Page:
The company today released the 24th edition of its Internet Security Threat Report (ISTR). According to Symantec, it detected more than 4800 websites infected with formjacking code during every month of 2018.
“Cyber criminals historically will always go towards the money,” Nick Savvides, CTO of Asia Pacific at Symantec, told Computerworld. Formjacking is the latest large-scale, commoditised attack to become popular, the CTO said.
In 2018, ransomware and so-called cryptojacking became less prevalent, according to the ISTR. According to Symantec, cryptojacking activity peaked between December 2017 and February 2018, although there is still significant activity despite the rollercoaster ride of the cryptocurrency market.
The ISTR also reveals that, for the first time since 2013, Symantec observed a decrease in ransomware activity in 2018, with endpoint infections dropping by a fifth.
Criminals “moved from banking trojans to ransomware then to cryptomining or cryptojacking on people’s computers, and now it’s moved towards formjacking,” Savvides said.
In the past obtaining payment card data could involve compromising a major site and obtaining a large amount of credit card numbers in one fell swoop — a portion of which may have been useable, the CTO said. Over time that has become more difficult, in part because of the use of technologies such as 3-D Secure.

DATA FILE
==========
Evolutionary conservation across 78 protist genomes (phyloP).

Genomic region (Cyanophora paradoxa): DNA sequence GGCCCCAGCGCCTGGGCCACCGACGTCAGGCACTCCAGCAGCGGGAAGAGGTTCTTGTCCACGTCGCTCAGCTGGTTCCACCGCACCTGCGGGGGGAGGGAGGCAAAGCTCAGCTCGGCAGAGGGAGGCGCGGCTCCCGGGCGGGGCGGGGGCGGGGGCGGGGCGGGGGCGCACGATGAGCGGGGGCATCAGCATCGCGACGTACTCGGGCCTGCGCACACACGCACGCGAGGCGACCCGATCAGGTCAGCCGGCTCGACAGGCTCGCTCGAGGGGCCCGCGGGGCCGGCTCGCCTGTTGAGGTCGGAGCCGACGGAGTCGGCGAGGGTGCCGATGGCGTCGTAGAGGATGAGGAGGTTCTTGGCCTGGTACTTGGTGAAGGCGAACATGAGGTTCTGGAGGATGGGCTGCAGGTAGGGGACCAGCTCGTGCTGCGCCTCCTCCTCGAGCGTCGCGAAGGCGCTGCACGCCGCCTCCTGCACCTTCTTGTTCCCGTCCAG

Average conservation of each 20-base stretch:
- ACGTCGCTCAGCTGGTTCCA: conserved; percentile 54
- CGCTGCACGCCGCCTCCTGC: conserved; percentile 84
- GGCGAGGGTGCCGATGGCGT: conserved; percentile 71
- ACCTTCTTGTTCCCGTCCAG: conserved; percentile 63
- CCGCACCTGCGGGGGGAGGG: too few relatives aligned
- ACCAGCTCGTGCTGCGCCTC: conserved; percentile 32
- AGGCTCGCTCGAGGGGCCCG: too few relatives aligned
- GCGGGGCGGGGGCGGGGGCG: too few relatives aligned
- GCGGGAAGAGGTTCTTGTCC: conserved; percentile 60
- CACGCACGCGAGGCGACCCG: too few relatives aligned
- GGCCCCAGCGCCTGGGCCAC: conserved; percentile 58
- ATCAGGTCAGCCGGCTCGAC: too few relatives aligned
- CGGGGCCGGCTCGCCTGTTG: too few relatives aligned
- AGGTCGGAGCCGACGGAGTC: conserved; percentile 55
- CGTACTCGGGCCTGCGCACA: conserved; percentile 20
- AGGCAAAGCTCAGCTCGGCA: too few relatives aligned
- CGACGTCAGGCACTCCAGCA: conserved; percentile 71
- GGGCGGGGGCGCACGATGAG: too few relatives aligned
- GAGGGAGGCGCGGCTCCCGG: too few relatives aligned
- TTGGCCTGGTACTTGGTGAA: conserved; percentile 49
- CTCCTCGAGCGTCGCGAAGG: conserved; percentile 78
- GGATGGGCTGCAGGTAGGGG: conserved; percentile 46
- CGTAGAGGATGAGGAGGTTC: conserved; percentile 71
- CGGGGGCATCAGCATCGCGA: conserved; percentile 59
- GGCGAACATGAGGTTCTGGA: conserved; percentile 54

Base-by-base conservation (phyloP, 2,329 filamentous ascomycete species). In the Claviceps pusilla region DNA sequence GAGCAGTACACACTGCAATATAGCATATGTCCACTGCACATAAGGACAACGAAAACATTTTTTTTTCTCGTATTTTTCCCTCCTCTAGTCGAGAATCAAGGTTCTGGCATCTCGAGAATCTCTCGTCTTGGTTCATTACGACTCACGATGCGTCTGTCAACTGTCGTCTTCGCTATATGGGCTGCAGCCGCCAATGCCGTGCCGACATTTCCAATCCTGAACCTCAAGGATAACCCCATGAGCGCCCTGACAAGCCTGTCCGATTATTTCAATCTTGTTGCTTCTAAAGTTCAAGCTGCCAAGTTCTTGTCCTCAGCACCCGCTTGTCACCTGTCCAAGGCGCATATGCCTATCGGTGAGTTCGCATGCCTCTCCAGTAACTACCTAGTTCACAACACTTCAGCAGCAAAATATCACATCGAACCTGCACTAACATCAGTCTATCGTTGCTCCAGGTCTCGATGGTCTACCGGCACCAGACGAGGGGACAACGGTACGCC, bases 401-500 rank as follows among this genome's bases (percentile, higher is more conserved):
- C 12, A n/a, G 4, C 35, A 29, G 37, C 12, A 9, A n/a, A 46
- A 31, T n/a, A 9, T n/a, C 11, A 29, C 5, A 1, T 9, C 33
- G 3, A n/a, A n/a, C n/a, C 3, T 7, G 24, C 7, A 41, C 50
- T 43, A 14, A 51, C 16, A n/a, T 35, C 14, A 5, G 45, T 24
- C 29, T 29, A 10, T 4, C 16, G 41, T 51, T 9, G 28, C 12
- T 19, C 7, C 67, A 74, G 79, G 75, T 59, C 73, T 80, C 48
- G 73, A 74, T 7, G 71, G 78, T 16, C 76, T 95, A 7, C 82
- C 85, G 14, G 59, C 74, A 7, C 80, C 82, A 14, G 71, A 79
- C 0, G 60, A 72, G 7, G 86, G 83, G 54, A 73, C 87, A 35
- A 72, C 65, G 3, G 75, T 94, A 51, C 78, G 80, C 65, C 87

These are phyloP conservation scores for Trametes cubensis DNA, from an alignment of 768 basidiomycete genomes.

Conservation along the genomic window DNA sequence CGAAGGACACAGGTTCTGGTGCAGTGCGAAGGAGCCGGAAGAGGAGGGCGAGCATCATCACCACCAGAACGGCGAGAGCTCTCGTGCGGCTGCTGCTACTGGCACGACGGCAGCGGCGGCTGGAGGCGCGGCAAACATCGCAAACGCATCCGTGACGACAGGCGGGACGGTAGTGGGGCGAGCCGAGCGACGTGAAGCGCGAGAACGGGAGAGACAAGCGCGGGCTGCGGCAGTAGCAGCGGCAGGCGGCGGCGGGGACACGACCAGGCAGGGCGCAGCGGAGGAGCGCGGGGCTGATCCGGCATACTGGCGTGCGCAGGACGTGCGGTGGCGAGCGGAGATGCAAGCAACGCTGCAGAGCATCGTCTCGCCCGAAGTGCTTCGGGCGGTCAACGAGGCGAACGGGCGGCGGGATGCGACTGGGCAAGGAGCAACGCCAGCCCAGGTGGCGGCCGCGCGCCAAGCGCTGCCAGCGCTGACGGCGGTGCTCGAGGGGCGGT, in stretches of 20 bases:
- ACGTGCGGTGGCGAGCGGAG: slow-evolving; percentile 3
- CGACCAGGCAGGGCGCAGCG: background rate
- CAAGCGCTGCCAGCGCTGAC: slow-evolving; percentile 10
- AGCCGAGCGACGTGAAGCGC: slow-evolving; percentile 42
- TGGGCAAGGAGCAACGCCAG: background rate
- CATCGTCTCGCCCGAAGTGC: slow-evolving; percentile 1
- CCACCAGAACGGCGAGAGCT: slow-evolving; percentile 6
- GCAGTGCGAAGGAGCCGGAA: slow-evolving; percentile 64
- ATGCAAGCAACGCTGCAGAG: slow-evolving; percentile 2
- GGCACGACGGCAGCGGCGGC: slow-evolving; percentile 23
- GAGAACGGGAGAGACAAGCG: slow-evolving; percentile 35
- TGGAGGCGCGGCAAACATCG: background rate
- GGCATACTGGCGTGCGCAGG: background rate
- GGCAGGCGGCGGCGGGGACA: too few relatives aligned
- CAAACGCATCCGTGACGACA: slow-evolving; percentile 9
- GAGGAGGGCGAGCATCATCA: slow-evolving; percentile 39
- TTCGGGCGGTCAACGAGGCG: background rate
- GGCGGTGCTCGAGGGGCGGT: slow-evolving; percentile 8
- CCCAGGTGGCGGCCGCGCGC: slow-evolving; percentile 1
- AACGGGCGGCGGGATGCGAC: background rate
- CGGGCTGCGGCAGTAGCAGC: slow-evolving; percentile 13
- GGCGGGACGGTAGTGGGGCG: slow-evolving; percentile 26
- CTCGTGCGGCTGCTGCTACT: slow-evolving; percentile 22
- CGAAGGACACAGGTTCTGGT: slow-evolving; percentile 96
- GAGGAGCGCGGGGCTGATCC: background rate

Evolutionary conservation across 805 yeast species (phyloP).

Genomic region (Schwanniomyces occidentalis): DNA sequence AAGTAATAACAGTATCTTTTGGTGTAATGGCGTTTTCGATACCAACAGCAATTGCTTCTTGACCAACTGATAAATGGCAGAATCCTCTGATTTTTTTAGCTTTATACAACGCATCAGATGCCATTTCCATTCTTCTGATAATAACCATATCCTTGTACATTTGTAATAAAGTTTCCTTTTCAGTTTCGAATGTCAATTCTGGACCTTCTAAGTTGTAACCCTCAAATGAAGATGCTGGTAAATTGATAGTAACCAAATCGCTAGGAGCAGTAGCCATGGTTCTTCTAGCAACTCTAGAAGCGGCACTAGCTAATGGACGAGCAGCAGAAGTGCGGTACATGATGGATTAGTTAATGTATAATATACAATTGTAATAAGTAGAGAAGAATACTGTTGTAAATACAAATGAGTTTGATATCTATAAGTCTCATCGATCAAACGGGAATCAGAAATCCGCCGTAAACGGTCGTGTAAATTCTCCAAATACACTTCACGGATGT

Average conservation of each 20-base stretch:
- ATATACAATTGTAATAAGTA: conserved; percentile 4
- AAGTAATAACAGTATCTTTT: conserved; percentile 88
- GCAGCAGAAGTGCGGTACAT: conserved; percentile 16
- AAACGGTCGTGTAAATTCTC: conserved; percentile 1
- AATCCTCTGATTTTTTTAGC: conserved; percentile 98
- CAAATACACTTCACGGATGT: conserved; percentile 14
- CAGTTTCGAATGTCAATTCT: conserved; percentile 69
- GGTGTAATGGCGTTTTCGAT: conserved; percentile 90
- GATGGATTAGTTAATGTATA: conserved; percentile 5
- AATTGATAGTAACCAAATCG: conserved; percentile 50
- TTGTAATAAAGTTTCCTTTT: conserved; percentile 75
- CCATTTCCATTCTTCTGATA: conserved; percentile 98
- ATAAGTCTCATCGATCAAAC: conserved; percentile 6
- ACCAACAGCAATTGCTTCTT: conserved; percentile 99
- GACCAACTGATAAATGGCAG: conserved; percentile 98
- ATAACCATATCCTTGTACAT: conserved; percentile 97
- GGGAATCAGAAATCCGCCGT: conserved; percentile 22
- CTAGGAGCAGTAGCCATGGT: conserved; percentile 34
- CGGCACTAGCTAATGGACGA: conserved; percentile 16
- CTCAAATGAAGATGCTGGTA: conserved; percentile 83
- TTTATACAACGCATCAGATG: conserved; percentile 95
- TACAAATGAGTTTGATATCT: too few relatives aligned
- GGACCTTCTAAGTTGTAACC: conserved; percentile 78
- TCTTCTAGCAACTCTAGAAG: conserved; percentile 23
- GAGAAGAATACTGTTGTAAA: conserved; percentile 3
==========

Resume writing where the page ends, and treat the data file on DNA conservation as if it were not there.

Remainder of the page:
Savvides said that formjacking is akin to ATM skimming for the online world and allows a criminal to obtain not just a credit card number and expiry date, but also the CVV number, which is not stored by merchants or payment gateways, as well as a range of personal details of a cardholder (such as their billing address).
“When a user goes to make a purchase — as you are submitting your information — a second copy of your payment card information is also being sent to the attacker, along with your name, billing address, shipping address,” he said.
“That’s very high quality, valuable data,” Savvides said.
The decline in profitability of ransomware and cryptojacking is helping drive formjacking’s popularity, but the “market economy that exists on the darkweb for trading this information” is also a key factor, the CTO said.
According to Symantec data from a single card can be worth up to US$45 on a Tor-concealed online marketplace.
Recent high-profile victims of the practice have included Ticketmaster and British Airways. In June 2018 Ticketmaster warned customers of a breach that it attributed to “malicious software” piggybacking on a third-party chatbot service running on its sites.
In September 2018, British Airways revealed that hundreds of thousands of its customers may be affected by a breach attributed to Magecart. Magecart, which is believed to comprise several groups, was also implicated in the Ticketmaster incident, as well as one involving retailer Newegg.
Symantec says in many cases, however, formjacking involves SMBs.
“Symantec’s telemetry shows that it is often small and medium sized retailers, selling goods ranging from clothing to gardening equipment to medical supplies, that have had formjacking code injected onto their websites,” the ISTR states.
“This is a global problem with the potential to affect any business that accepts payments from customers online.”